A man rides his bike along the particle accelerator at CERN. (Image credit: VALENTIN FLAURAUD/AFP via Getty Images)

But since 2014, physicists observing particle decays at the LHCb say they have been building up quite a different picture that involves one of the six flavors of quarks (those itty bitty particles that make up protons and neutrons scrunched inside atomic nuclei): When a type of particle called the beauty quark decays, it seems to produce electrons far more often than it does muons. This is a major contradiction of the Standard Model. But first the physicists will need to prove beyond doubt that the finding is a real one.

"It's a really intriguing result, but we need to prove it's statistically significant first," Chris Parkes, an experimental particle physicist at the University of Manchester and spokesperson for the LHC beauty (LHCb) collaboration, which ran the experiment, told Live Science. "If you flip a coin five times in a row and it lands tails every time, then that's just a bit strange. If you then flip it 100 times more and it's still only landing tails, then there's something weird about that coin."

Parkes believes that the likelihood that the result is just a fluke is 1 in 1,000. In order for the collaboration to declare a new discovery, these odds have to be narrowed to about 1 in 1,000,000. But the researchers say they will be able to do that very soon.

"Normally, when you spot a result like this you're thinking: 'Gee we've got to build a new collider,'" Parkes said, referring to the fact that to continue finding new particles, colliders must be capable of accelerating particles to even higher energies. "The really exciting thing is, now that we've got this intriguing hint, we already have lots of data that we're analyzing to find more signs."

The LHCb is also currently installing the next-generation version of its detector. When this detector comes online next year, Parkes expects it will be even more sensitive to picking up the radiation emitted by the particles formed during high-energy collisions.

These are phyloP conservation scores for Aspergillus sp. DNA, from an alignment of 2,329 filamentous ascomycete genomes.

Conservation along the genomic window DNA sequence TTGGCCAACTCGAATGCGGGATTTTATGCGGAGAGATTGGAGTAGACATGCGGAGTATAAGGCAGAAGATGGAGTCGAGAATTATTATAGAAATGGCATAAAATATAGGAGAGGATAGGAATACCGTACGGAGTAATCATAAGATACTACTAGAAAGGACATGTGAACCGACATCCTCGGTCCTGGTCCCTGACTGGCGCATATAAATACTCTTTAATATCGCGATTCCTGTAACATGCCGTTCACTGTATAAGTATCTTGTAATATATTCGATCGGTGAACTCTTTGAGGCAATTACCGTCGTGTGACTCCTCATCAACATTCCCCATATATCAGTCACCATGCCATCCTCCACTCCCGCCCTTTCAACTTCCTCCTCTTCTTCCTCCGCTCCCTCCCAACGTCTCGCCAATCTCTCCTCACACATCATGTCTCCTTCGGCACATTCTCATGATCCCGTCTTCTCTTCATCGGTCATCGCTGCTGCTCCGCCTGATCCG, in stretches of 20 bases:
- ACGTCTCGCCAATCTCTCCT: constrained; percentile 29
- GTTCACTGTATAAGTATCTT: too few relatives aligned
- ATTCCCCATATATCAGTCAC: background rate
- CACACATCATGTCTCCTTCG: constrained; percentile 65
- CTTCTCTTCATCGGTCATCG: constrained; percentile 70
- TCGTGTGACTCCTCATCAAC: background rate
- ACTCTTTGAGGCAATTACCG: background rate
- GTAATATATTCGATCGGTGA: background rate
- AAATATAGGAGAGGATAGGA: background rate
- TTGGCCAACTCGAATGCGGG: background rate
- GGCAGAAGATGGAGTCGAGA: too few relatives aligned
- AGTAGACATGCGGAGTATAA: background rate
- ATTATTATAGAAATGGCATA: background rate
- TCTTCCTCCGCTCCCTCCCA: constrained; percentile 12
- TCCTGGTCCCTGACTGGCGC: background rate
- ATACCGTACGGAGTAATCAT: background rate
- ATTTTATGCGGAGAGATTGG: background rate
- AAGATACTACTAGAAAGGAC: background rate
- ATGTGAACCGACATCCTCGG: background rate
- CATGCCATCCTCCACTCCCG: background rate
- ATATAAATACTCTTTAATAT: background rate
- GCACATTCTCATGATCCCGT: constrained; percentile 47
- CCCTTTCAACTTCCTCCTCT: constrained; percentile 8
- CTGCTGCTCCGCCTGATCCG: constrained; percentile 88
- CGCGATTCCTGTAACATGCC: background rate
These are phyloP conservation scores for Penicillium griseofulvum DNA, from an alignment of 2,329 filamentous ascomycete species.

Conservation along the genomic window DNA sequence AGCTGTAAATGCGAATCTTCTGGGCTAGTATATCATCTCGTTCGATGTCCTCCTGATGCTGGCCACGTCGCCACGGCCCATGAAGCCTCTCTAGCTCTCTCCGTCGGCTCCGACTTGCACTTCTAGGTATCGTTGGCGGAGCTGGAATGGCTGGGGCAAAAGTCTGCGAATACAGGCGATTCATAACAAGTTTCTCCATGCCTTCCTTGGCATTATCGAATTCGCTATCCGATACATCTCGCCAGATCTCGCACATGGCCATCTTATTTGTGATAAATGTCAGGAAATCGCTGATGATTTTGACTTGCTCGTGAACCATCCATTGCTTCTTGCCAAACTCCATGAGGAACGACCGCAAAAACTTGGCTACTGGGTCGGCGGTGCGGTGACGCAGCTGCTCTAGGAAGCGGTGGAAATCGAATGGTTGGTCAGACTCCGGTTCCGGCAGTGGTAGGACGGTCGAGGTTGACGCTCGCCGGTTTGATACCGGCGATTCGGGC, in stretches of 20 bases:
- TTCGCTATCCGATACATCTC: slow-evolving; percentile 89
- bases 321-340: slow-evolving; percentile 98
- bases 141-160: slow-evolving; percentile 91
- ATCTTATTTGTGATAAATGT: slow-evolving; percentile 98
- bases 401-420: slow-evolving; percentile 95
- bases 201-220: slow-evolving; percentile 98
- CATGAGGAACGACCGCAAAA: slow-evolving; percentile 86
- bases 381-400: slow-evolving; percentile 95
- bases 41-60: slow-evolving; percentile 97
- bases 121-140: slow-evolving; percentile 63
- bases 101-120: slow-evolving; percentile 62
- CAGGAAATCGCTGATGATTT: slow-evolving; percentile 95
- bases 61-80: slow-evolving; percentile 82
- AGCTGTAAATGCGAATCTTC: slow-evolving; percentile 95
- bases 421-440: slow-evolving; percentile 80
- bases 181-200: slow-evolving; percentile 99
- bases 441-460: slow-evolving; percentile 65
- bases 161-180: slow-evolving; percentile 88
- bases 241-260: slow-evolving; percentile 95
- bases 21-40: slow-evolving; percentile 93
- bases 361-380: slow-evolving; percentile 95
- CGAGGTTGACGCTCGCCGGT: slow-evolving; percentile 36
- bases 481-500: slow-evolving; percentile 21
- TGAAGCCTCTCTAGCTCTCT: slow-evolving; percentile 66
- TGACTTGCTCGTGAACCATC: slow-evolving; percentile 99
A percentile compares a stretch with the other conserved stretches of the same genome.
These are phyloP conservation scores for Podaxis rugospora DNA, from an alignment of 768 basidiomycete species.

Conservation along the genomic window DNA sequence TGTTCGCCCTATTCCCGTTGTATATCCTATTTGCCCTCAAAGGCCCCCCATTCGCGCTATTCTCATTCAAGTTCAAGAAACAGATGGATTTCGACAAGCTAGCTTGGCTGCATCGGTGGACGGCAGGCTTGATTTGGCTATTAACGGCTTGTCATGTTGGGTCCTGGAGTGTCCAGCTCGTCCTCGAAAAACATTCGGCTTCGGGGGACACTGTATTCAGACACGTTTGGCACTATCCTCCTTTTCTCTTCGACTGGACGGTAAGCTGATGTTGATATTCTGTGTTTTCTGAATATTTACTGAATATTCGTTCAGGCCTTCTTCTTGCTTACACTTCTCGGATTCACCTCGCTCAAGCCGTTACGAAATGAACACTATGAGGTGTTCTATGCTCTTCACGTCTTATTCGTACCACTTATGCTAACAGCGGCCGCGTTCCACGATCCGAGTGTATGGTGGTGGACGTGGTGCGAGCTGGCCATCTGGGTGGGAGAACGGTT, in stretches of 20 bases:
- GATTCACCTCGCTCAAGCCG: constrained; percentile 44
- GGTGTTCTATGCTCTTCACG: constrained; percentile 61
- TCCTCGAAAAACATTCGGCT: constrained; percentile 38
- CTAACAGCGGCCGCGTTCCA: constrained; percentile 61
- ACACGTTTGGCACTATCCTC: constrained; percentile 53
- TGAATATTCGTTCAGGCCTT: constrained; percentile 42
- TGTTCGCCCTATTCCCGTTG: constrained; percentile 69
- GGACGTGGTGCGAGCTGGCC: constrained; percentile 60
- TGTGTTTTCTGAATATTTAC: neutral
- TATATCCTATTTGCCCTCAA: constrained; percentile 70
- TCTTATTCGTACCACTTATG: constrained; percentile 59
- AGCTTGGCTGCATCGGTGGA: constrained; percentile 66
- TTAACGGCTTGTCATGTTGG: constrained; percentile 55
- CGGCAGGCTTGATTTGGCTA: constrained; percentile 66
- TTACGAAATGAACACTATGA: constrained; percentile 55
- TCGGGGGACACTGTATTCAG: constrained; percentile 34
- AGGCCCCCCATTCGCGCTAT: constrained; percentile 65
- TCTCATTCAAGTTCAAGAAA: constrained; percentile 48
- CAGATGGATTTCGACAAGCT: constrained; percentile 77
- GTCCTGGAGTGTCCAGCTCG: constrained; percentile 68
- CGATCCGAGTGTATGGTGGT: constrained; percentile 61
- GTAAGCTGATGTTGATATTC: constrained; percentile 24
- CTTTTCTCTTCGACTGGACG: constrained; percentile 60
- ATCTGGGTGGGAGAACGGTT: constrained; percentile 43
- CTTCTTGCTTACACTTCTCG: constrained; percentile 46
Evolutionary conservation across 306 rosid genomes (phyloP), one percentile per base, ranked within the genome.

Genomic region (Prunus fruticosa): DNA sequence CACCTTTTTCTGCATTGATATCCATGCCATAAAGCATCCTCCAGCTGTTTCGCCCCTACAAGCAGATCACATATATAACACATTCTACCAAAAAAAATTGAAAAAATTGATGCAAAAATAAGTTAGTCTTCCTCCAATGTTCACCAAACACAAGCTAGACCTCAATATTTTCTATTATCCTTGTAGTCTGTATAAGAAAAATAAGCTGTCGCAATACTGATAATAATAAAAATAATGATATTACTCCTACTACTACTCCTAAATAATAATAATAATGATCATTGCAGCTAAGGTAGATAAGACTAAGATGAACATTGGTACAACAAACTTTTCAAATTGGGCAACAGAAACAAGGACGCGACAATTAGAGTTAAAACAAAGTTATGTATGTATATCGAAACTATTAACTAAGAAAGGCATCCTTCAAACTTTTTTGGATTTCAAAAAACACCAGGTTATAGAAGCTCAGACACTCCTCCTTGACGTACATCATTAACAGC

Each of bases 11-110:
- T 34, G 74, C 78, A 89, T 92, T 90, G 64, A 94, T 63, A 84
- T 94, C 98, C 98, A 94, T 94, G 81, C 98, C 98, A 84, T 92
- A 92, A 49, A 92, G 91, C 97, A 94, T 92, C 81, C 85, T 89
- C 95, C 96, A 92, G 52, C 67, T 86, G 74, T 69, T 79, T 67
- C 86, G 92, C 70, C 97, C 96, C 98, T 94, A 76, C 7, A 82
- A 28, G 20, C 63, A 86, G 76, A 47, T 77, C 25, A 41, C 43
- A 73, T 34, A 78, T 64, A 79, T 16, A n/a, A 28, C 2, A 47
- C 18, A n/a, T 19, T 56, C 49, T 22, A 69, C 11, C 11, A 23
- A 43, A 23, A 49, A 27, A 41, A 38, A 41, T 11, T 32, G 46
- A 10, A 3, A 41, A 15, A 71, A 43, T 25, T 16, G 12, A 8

In spite of the uncertainty surrounding this one result, Parkes said that when it is combined with other promising results on beauty quark decays, it has led to an atmosphere of cautious excitement at CERN, the research organization that runs the LHC.

This is because if the result is true, it could be explained by the existence of particles or forces previously unknown to physics. One example could be the leptoquark, he said, which is a particle capable of interacting with both leptons and quarks. Another possibility is that there could be a completely new fundamental force altogether.

"The great thing is that a lot of this analysis is already underway," Parkes said. "We're not talking about having answers in the next few weeks, but neither are we talking about waiting around for years, either."

Originally published on Live Science.

Ben Turner
Staff Writer

Ben Turner is a U.K. based staff writer at Live Science. He covers physics and astronomy, among other topics like tech and climate change. He graduated from University College London with a degree in particle physics before training as a journalist. When he's not writing, Ben enjoys reading literature, playing the guitar and embarrassing himself with chess.